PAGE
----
A patron of Economic Update asks: "What different models would be available for different kinds of firms? I imagine the same organizational structure wouldn't work for a handful of workers as for a firm that employs thousands. Would a firm have to transition from one model to another as they grew? If we have democracy in the workplace, does that mean it would be representative democracy @work with workers voting for top-level managers? Or would it be more issue-by-issue? And in that case, who would decide how to put the issues forward?
Would things like publicly traded companies and the stock market even exist in [email protected] socialism? Seems unlikely if the whole point is to give control of the firm to the workers (not the financiers). I guess co-ops would still have access to funding from banks. Would you anticipate any other (new?) models of financing to spring up? If the workers control the means of production through co-ops, would unions still exist? Would you anticipate any downsides of a worker co-op's interests vs the interests of people outside of that particular firm? (Maybe nothing new outside of what exists under current Capitalism.)"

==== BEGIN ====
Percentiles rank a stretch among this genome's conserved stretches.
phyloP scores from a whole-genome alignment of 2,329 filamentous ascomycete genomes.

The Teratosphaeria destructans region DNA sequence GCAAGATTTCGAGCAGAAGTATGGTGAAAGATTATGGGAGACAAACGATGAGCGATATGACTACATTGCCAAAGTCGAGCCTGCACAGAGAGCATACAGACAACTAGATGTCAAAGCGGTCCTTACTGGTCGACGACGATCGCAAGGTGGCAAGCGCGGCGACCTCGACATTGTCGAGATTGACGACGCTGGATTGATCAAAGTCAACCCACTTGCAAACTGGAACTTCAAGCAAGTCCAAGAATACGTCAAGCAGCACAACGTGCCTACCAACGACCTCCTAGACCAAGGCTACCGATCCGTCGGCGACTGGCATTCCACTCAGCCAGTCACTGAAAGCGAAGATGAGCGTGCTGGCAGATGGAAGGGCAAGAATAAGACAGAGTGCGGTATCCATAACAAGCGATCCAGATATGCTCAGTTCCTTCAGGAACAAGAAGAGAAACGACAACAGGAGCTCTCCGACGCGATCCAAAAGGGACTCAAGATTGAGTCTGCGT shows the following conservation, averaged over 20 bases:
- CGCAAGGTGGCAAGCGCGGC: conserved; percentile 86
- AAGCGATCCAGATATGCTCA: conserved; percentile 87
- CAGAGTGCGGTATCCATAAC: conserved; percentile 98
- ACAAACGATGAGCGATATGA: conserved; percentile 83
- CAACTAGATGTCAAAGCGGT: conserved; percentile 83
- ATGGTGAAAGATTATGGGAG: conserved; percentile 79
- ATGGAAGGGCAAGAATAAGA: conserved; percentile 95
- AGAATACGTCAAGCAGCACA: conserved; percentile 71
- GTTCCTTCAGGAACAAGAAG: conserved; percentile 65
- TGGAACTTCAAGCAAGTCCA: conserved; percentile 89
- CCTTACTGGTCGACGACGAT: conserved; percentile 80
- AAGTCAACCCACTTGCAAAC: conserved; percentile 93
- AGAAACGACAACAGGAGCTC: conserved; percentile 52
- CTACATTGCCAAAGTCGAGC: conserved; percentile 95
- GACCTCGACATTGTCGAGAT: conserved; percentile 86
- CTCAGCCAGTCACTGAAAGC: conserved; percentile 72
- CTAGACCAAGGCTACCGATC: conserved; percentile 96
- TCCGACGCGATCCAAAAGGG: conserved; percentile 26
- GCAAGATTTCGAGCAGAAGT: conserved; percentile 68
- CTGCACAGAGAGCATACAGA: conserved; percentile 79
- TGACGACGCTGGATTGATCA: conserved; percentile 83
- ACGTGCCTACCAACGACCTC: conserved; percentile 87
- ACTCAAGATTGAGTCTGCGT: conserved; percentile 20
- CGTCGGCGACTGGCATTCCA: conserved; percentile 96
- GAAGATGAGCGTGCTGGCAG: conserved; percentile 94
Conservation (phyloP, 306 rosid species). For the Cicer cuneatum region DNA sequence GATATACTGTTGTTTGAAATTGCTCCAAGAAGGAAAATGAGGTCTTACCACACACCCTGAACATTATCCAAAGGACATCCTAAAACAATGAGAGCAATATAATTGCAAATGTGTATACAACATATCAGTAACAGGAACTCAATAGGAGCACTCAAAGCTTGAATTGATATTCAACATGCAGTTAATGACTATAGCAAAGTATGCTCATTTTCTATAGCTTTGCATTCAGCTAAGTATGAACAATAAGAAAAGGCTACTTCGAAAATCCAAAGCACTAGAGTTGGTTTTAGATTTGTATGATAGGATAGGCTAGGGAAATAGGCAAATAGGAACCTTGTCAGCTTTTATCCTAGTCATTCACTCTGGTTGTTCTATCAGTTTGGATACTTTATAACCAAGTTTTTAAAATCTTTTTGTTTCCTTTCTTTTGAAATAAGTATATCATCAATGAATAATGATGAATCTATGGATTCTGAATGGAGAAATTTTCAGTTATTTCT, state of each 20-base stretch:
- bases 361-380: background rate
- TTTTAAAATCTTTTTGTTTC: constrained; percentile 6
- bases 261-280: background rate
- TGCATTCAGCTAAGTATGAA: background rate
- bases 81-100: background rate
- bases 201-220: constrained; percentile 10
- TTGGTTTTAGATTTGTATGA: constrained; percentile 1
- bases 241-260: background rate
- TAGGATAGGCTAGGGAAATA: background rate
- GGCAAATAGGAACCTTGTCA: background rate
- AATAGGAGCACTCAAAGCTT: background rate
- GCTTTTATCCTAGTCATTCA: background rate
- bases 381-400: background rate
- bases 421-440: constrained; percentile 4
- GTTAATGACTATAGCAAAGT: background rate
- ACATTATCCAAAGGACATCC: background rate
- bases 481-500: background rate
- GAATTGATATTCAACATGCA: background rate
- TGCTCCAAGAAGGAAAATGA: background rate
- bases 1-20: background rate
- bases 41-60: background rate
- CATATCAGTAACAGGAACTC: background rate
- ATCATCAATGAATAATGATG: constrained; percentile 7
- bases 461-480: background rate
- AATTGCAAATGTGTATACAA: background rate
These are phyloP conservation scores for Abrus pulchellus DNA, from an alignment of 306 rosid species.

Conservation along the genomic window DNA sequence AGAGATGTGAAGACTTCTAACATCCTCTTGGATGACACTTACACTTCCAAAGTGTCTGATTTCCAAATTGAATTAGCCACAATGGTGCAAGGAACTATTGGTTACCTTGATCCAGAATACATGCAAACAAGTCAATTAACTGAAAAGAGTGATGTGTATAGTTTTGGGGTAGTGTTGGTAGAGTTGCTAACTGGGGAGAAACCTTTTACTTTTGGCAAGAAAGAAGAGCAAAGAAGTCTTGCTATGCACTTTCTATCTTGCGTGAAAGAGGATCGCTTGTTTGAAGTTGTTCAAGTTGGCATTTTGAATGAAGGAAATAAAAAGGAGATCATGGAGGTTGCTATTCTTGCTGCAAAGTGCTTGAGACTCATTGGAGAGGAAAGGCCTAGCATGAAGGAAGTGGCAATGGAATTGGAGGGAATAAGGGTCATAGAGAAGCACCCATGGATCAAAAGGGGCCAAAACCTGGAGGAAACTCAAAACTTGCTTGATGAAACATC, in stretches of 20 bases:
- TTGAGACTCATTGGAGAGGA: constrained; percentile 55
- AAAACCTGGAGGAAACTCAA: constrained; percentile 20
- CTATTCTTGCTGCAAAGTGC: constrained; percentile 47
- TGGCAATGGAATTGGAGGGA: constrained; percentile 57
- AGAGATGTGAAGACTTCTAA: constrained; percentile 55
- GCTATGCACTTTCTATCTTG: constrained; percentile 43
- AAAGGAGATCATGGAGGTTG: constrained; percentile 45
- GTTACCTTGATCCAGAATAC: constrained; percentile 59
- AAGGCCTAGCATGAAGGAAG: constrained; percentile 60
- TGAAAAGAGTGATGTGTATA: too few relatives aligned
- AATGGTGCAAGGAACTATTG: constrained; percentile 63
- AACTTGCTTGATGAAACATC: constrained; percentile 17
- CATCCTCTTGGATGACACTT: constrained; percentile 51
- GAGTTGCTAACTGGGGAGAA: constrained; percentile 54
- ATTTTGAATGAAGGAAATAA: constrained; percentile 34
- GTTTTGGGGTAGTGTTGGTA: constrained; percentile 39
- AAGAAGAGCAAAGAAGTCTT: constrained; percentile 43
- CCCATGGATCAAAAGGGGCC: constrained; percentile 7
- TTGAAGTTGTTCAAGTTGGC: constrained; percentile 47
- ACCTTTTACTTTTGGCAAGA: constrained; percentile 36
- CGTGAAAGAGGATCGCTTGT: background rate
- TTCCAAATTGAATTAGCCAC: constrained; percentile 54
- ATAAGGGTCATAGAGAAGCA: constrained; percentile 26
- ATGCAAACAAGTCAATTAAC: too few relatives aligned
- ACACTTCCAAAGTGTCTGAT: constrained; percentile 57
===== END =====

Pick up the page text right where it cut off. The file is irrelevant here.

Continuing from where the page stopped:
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Learn more about Prof Wolff's new book, The Sickness is the System: When Capitalism Fails to Save Us from Pandemics or Itself, that comes out mid-September:
"Richard Wolff in his new book examines frightening and anti-democratic configurations of corporate power, offering not only a blueprint for how we got here, but a plan for how we will rescue ourselves and create new models of economic and political justice.” - Chris Hedges